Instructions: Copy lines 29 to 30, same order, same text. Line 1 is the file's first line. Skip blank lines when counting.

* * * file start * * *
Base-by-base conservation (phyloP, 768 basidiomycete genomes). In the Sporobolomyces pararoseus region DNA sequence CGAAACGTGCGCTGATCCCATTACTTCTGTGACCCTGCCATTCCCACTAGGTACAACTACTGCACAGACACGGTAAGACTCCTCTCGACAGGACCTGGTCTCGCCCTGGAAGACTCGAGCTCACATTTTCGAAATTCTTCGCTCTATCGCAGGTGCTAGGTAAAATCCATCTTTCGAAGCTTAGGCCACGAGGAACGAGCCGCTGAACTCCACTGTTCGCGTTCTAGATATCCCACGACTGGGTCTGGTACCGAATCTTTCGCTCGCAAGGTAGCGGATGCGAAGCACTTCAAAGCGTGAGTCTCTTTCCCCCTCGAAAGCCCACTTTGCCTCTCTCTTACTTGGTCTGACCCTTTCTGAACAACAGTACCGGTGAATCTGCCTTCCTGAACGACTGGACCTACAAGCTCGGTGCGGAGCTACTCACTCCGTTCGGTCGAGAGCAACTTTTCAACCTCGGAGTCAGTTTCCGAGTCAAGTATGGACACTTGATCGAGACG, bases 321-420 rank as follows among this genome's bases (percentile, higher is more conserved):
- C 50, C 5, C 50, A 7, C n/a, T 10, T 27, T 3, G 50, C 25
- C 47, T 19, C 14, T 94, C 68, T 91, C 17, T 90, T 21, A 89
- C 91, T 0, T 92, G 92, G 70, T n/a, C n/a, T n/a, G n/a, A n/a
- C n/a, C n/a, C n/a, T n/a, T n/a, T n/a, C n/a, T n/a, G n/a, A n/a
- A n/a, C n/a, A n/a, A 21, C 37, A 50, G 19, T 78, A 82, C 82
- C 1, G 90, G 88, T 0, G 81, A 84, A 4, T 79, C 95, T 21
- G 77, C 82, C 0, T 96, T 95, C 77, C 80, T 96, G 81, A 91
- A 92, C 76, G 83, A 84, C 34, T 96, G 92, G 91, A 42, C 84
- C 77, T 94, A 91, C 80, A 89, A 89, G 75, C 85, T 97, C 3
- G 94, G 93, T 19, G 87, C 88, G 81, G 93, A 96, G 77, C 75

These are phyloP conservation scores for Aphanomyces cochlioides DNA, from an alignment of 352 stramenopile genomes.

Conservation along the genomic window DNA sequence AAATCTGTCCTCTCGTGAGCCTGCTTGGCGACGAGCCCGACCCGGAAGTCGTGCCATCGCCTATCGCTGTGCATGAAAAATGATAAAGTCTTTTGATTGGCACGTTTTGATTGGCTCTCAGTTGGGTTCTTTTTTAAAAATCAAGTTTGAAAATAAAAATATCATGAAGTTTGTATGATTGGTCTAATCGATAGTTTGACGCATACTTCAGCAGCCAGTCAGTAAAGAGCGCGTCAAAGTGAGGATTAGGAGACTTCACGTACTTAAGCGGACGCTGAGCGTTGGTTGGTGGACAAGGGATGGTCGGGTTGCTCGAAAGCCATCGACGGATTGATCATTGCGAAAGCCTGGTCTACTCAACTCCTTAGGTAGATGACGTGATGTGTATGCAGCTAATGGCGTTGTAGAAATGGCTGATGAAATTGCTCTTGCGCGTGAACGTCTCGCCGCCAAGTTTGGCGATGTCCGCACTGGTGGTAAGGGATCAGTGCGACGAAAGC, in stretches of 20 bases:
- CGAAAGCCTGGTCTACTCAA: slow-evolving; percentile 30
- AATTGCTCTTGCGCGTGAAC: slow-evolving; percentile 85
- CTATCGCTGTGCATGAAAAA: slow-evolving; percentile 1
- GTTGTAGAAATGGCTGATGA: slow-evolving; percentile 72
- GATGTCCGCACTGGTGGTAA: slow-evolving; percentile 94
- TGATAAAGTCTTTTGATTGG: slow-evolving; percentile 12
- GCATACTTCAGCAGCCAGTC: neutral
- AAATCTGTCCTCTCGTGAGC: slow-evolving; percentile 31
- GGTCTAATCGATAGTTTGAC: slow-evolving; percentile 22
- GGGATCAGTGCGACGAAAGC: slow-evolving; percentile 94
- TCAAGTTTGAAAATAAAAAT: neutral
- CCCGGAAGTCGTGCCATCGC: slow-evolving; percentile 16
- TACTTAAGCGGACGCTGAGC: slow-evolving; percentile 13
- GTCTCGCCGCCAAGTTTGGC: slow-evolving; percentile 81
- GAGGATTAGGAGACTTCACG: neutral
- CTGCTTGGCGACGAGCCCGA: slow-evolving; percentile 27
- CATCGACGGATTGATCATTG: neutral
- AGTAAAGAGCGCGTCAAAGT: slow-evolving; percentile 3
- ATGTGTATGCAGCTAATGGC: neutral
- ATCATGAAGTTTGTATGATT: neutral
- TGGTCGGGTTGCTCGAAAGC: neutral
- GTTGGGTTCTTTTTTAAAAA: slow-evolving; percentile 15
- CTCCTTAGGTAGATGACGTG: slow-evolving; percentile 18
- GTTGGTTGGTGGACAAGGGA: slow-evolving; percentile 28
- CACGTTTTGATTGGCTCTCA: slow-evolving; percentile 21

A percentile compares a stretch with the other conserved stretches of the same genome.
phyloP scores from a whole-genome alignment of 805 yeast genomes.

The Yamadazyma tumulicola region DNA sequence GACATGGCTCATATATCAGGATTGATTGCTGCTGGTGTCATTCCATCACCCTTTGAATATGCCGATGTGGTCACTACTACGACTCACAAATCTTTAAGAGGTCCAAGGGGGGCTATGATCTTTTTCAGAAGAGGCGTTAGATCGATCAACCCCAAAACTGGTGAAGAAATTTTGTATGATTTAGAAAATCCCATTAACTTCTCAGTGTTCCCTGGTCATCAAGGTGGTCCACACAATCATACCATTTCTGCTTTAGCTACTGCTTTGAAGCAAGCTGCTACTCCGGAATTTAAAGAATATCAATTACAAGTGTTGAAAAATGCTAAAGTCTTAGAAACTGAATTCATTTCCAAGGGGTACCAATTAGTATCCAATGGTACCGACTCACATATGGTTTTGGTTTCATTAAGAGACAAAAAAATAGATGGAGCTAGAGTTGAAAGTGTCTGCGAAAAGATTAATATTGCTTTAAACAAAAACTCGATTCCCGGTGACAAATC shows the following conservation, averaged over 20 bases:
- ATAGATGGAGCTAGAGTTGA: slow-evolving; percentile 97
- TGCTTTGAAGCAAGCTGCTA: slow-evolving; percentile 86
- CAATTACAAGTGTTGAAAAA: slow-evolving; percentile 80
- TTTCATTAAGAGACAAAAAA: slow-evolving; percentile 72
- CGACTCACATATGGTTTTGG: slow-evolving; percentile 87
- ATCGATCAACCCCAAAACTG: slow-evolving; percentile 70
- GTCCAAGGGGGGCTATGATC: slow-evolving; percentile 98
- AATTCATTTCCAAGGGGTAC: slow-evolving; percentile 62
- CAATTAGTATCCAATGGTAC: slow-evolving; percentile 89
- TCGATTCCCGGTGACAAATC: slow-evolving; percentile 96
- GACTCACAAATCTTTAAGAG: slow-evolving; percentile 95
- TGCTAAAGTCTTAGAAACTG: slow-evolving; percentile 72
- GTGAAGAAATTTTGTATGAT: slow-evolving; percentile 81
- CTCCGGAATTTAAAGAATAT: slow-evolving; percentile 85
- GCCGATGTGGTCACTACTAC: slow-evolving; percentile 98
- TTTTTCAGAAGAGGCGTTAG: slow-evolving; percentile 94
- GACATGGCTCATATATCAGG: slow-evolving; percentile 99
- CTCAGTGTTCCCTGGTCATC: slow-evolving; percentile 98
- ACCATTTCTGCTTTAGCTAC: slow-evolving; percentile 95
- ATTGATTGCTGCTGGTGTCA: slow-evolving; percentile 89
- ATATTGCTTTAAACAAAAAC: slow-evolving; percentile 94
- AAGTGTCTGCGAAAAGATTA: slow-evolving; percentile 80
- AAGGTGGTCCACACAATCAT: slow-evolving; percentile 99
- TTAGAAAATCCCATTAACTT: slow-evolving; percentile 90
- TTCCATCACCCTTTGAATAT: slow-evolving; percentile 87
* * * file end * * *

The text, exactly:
- CTGCTTGGCGACGAGCCCGA: slow-evolving; percentile 27
- CATCGACGGATTGATCATTG: neutral